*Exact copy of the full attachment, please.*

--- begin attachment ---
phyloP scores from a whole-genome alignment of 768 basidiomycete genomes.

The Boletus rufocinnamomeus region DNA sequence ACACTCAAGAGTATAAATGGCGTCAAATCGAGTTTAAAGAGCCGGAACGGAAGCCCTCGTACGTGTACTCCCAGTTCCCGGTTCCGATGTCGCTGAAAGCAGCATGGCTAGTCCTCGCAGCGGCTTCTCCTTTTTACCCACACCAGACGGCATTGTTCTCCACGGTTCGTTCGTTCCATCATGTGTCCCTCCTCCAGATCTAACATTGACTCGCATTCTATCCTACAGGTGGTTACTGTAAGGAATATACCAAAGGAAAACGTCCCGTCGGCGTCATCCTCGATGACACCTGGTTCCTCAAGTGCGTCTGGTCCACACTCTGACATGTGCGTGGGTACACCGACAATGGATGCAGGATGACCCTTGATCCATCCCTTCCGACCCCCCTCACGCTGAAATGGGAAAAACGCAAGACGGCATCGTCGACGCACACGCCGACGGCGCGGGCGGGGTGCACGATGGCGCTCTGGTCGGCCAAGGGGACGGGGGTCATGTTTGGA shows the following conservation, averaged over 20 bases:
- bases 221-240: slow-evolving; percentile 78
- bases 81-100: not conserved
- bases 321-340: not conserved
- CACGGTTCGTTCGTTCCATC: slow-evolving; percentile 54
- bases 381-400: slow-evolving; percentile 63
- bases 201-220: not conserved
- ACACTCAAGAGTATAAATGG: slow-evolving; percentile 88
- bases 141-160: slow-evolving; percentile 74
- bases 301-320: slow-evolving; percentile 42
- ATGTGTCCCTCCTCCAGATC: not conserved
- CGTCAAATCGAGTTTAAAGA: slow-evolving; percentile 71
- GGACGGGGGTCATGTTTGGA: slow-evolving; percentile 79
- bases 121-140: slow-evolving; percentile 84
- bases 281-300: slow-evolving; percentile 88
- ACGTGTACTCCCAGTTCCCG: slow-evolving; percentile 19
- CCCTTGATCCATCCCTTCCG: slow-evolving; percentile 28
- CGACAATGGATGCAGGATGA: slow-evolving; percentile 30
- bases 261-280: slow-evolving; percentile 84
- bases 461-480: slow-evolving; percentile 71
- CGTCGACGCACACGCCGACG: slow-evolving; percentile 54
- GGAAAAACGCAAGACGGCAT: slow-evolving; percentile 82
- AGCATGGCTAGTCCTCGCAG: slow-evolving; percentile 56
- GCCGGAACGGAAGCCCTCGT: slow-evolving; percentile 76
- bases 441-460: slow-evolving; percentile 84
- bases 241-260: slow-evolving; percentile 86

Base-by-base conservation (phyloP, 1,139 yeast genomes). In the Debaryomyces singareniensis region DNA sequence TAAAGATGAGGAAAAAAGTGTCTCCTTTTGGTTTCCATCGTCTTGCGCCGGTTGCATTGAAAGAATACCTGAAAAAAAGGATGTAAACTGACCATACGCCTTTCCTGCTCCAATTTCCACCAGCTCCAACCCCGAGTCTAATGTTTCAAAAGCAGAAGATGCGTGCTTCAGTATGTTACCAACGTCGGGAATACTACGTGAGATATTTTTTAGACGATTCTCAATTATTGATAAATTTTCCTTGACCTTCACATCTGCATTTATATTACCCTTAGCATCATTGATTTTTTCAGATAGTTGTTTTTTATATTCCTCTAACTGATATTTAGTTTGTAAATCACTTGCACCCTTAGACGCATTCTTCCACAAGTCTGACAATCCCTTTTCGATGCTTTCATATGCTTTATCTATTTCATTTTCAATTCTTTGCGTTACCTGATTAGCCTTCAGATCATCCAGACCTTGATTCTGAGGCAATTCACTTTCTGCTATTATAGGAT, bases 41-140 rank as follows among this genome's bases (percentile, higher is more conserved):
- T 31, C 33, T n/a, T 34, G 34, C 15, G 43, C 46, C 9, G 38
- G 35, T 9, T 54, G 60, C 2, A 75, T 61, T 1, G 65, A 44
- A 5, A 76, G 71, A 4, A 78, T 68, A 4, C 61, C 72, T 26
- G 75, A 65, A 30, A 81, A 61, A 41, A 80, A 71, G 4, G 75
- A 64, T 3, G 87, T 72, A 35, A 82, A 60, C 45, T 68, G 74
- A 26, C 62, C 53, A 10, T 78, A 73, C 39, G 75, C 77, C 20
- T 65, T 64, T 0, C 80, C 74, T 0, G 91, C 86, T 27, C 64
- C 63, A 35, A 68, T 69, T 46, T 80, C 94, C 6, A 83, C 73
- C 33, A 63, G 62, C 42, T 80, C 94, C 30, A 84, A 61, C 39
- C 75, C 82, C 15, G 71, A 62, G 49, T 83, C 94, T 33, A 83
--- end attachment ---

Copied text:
phyloP scores from a whole-genome alignment of 768 basidiomycete genomes.

The Boletus rufocinnamomeus region DNA sequence ACACTCAAGAGTATAAATGGCGTCAAATCGAGTTTAAAGAGCCGGAACGGAAGCCCTCGTACGTGTACTCCCAGTTCCCGGTTCCGATGTCGCTGAAAGCAGCATGGCTAGTCCTCGCAGCGGCTTCTCCTTTTTACCCACACCAGACGGCATTGTTCTCCACGGTTCGTTCGTTCCATCATGTGTCCCTCCTCCAGATCTAACATTGACTCGCATTCTATCCTACAGGTGGTTACTGTAAGGAATATACCAAAGGAAAACGTCCCGTCGGCGTCATCCTCGATGACACCTGGTTCCTCAAGTGCGTCTGGTCCACACTCTGACATGTGCGTGGGTACACCGACAATGGATGCAGGATGACCCTTGATCCATCCCTTCCGACCCCCCTCACGCTGAAATGGGAAAAACGCAAGACGGCATCGTCGACGCACACGCCGACGGCGCGGGCGGGGTGCACGATGGCGCTCTGGTCGGCCAAGGGGACGGGGGTCATGTTTGGA shows the following conservation, averaged over 20 bases:
- bases 221-240: slow-evolving; percentile 78
- bases 81-100: not conserved
- bases 321-340: not conserved
- CACGGTTCGTTCGTTCCATC: slow-evolving; percentile 54
- bases 381-400: slow-evolving; percentile 63
- bases 201-220: not conserved
- ACACTCAAGAGTATAAATGG: slow-evolving; percentile 88
- bases 141-160: slow-evolving; percentile 74
- bases 301-320: slow-evolving; percentile 42
- ATGTGTCCCTCCTCCAGATC: not conserved
- CGTCAAATCGAGTTTAAAGA: slow-evolving; percentile 71
- GGACGGGGGTCATGTTTGGA: slow-evolving; percentile 79
- bases 121-140: slow-evolving; percentile 84
- bases 281-300: slow-evolving; percentile 88
- ACGTGTACTCCCAGTTCCCG: slow-evolving; percentile 19
- CCCTTGATCCATCCCTTCCG: slow-evolving; percentile 28
- CGACAATGGATGCAGGATGA: slow-evolving; percentile 30
- bases 261-280: slow-evolving; percentile 84
- bases 461-480: slow-evolving; percentile 71
- CGTCGACGCACACGCCGACG: slow-evolving; percentile 54
- GGAAAAACGCAAGACGGCAT: slow-evolving; percentile 82
- AGCATGGCTAGTCCTCGCAG: slow-evolving; percentile 56
- GCCGGAACGGAAGCCCTCGT: slow-evolving; percentile 76
- bases 441-460: slow-evolving; percentile 84
- bases 241-260: slow-evolving; percentile 86

Base-by-base conservation (phyloP, 1,139 yeast genomes). In the Debaryomyces singareniensis region DNA sequence TAAAGATGAGGAAAAAAGTGTCTCCTTTTGGTTTCCATCGTCTTGCGCCGGTTGCATTGAAAGAATACCTGAAAAAAAGGATGTAAACTGACCATACGCCTTTCCTGCTCCAATTTCCACCAGCTCCAACCCCGAGTCTAATGTTTCAAAAGCAGAAGATGCGTGCTTCAGTATGTTACCAACGTCGGGAATACTACGTGAGATATTTTTTAGACGATTCTCAATTATTGATAAATTTTCCTTGACCTTCACATCTGCATTTATATTACCCTTAGCATCATTGATTTTTTCAGATAGTTGTTTTTTATATTCCTCTAACTGATATTTAGTTTGTAAATCACTTGCACCCTTAGACGCATTCTTCCACAAGTCTGACAATCCCTTTTCGATGCTTTCATATGCTTTATCTATTTCATTTTCAATTCTTTGCGTTACCTGATTAGCCTTCAGATCATCCAGACCTTGATTCTGAGGCAATTCACTTTCTGCTATTATAGGAT, bases 41-140 rank as follows among this genome's bases (percentile, higher is more conserved):
- T 31, C 33, T n/a, T 34, G 34, C 15, G 43, C 46, C 9, G 38
- G 35, T 9, T 54, G 60, C 2, A 75, T 61, T 1, G 65, A 44
- A 5, A 76, G 71, A 4, A 78, T 68, A 4, C 61, C 72, T 26
- G 75, A 65, A 30, A 81, A 61, A 41, A 80, A 71, G 4, G 75
- A 64, T 3, G 87, T 72, A 35, A 82, A 60, C 45, T 68, G 74
- A 26, C 62, C 53, A 10, T 78, A 73, C 39, G 75, C 77, C 20
- T 65, T 64, T 0, C 80, C 74, T 0, G 91, C 86, T 27, C 64
- C 63, A 35, A 68, T 69, T 46, T 80, C 94, C 6, A 83, C 73
- C 33, A 63, G 62, C 42, T 80, C 94, C 30, A 84, A 61, C 39
- C 75, C 82, C 15, G 71, A 62, G 49, T 83, C 94, T 33, A 83